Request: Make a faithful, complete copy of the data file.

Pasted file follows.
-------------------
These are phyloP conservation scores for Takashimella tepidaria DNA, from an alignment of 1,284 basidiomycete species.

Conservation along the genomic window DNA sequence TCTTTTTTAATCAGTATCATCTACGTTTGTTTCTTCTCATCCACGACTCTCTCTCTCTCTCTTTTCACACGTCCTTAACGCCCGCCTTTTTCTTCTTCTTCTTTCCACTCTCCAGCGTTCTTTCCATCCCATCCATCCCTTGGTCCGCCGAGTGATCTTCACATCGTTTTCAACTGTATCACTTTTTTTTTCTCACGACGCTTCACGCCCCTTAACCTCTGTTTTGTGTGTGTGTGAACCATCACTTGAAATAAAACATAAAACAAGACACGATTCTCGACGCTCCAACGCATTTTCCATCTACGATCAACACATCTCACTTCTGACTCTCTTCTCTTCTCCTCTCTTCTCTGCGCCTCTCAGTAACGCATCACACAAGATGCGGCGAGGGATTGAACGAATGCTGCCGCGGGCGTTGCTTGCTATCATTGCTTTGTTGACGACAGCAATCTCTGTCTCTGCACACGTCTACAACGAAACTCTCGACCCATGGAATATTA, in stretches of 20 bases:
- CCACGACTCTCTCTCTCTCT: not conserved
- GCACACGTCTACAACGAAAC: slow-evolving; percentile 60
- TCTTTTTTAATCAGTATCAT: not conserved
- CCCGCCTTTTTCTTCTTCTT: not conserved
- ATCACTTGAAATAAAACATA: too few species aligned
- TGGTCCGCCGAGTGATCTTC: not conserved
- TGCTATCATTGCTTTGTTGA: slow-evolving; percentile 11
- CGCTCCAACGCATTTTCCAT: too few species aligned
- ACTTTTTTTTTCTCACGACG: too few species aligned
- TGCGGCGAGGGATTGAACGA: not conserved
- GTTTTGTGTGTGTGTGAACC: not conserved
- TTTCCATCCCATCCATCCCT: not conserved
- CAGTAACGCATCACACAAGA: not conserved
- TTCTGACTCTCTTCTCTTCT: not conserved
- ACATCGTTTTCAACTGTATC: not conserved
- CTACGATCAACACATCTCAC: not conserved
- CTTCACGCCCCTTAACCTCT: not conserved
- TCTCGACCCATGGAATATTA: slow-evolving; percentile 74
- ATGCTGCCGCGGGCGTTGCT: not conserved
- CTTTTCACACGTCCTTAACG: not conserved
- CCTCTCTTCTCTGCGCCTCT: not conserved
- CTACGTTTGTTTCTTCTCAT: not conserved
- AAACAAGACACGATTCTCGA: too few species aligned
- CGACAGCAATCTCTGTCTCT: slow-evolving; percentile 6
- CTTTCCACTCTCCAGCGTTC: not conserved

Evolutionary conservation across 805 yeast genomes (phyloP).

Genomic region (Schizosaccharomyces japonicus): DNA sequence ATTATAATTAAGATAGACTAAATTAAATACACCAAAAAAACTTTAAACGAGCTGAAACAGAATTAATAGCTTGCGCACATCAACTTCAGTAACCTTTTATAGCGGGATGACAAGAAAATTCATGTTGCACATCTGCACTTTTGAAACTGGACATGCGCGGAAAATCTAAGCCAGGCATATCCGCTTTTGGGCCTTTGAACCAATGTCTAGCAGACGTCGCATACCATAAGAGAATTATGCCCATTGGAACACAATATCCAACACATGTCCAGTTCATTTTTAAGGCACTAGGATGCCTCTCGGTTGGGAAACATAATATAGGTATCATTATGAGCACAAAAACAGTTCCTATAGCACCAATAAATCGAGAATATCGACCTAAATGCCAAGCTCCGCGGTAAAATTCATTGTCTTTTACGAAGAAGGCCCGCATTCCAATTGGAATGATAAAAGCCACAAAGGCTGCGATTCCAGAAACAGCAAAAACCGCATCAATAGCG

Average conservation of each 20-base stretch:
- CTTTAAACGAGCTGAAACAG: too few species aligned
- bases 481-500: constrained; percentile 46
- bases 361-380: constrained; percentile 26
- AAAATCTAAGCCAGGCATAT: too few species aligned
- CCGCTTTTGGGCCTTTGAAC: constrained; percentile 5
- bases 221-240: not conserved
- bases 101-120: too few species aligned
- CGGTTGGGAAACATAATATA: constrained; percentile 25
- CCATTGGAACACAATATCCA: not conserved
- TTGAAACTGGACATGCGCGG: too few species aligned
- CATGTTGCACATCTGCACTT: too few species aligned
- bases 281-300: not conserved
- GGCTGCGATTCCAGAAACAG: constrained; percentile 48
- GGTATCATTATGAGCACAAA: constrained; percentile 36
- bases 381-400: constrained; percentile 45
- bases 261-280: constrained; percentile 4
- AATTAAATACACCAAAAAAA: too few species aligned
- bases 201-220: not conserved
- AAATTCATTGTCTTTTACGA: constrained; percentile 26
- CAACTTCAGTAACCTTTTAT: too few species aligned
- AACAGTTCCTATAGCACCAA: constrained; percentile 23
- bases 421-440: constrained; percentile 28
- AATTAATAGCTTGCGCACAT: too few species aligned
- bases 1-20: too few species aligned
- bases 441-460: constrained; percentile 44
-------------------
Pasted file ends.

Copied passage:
These are phyloP conservation scores for Takashimella tepidaria DNA, from an alignment of 1,284 basidiomycete species.

Conservation along the genomic window DNA sequence TCTTTTTTAATCAGTATCATCTACGTTTGTTTCTTCTCATCCACGACTCTCTCTCTCTCTCTTTTCACACGTCCTTAACGCCCGCCTTTTTCTTCTTCTTCTTTCCACTCTCCAGCGTTCTTTCCATCCCATCCATCCCTTGGTCCGCCGAGTGATCTTCACATCGTTTTCAACTGTATCACTTTTTTTTTCTCACGACGCTTCACGCCCCTTAACCTCTGTTTTGTGTGTGTGTGAACCATCACTTGAAATAAAACATAAAACAAGACACGATTCTCGACGCTCCAACGCATTTTCCATCTACGATCAACACATCTCACTTCTGACTCTCTTCTCTTCTCCTCTCTTCTCTGCGCCTCTCAGTAACGCATCACACAAGATGCGGCGAGGGATTGAACGAATGCTGCCGCGGGCGTTGCTTGCTATCATTGCTTTGTTGACGACAGCAATCTCTGTCTCTGCACACGTCTACAACGAAACTCTCGACCCATGGAATATTA, in stretches of 20 bases:
- CCACGACTCTCTCTCTCTCT: not conserved
- GCACACGTCTACAACGAAAC: slow-evolving; percentile 60
- TCTTTTTTAATCAGTATCAT: not conserved
- CCCGCCTTTTTCTTCTTCTT: not conserved
- ATCACTTGAAATAAAACATA: too few species aligned
- TGGTCCGCCGAGTGATCTTC: not conserved
- TGCTATCATTGCTTTGTTGA: slow-evolving; percentile 11
- CGCTCCAACGCATTTTCCAT: too few species aligned
- ACTTTTTTTTTCTCACGACG: too few species aligned
- TGCGGCGAGGGATTGAACGA: not conserved
- GTTTTGTGTGTGTGTGAACC: not conserved
- TTTCCATCCCATCCATCCCT: not conserved
- CAGTAACGCATCACACAAGA: not conserved
- TTCTGACTCTCTTCTCTTCT: not conserved
- ACATCGTTTTCAACTGTATC: not conserved
- CTACGATCAACACATCTCAC: not conserved
- CTTCACGCCCCTTAACCTCT: not conserved
- TCTCGACCCATGGAATATTA: slow-evolving; percentile 74
- ATGCTGCCGCGGGCGTTGCT: not conserved
- CTTTTCACACGTCCTTAACG: not conserved
- CCTCTCTTCTCTGCGCCTCT: not conserved
- CTACGTTTGTTTCTTCTCAT: not conserved
- AAACAAGACACGATTCTCGA: too few species aligned
- CGACAGCAATCTCTGTCTCT: slow-evolving; percentile 6
- CTTTCCACTCTCCAGCGTTC: not conserved

Evolutionary conservation across 805 yeast genomes (phyloP).

Genomic region (Schizosaccharomyces japonicus): DNA sequence ATTATAATTAAGATAGACTAAATTAAATACACCAAAAAAACTTTAAACGAGCTGAAACAGAATTAATAGCTTGCGCACATCAACTTCAGTAACCTTTTATAGCGGGATGACAAGAAAATTCATGTTGCACATCTGCACTTTTGAAACTGGACATGCGCGGAAAATCTAAGCCAGGCATATCCGCTTTTGGGCCTTTGAACCAATGTCTAGCAGACGTCGCATACCATAAGAGAATTATGCCCATTGGAACACAATATCCAACACATGTCCAGTTCATTTTTAAGGCACTAGGATGCCTCTCGGTTGGGAAACATAATATAGGTATCATTATGAGCACAAAAACAGTTCCTATAGCACCAATAAATCGAGAATATCGACCTAAATGCCAAGCTCCGCGGTAAAATTCATTGTCTTTTACGAAGAAGGCCCGCATTCCAATTGGAATGATAAAAGCCACAAAGGCTGCGATTCCAGAAACAGCAAAAACCGCATCAATAGCG

Average conservation of each 20-base stretch:
- CTTTAAACGAGCTGAAACAG: too few species aligned
- bases 481-500: constrained; percentile 46
- bases 361-380: constrained; percentile 26
- AAAATCTAAGCCAGGCATAT: too few species aligned
- CCGCTTTTGGGCCTTTGAAC: constrained; percentile 5
- bases 221-240: not conserved
- bases 101-120: too few species aligned
- CGGTTGGGAAACATAATATA: constrained; percentile 25
- CCATTGGAACACAATATCCA: not conserved
- TTGAAACTGGACATGCGCGG: too few species aligned
- CATGTTGCACATCTGCACTT: too few species aligned
- bases 281-300: not conserved
- GGCTGCGATTCCAGAAACAG: constrained; percentile 48
- GGTATCATTATGAGCACAAA: constrained; percentile 36
- bases 381-400: constrained; percentile 45
- bases 261-280: constrained; percentile 4
- AATTAAATACACCAAAAAAA: too few species aligned
- bases 201-220: not conserved
- AAATTCATTGTCTTTTACGA: constrained; percentile 26
- CAACTTCAGTAACCTTTTAT: too few species aligned
- AACAGTTCCTATAGCACCAA: constrained; percentile 23
- bases 421-440: constrained; percentile 28
- AATTAATAGCTTGCGCACAT: too few species aligned
- bases 1-20: too few species aligned
- bases 441-460: constrained; percentile 44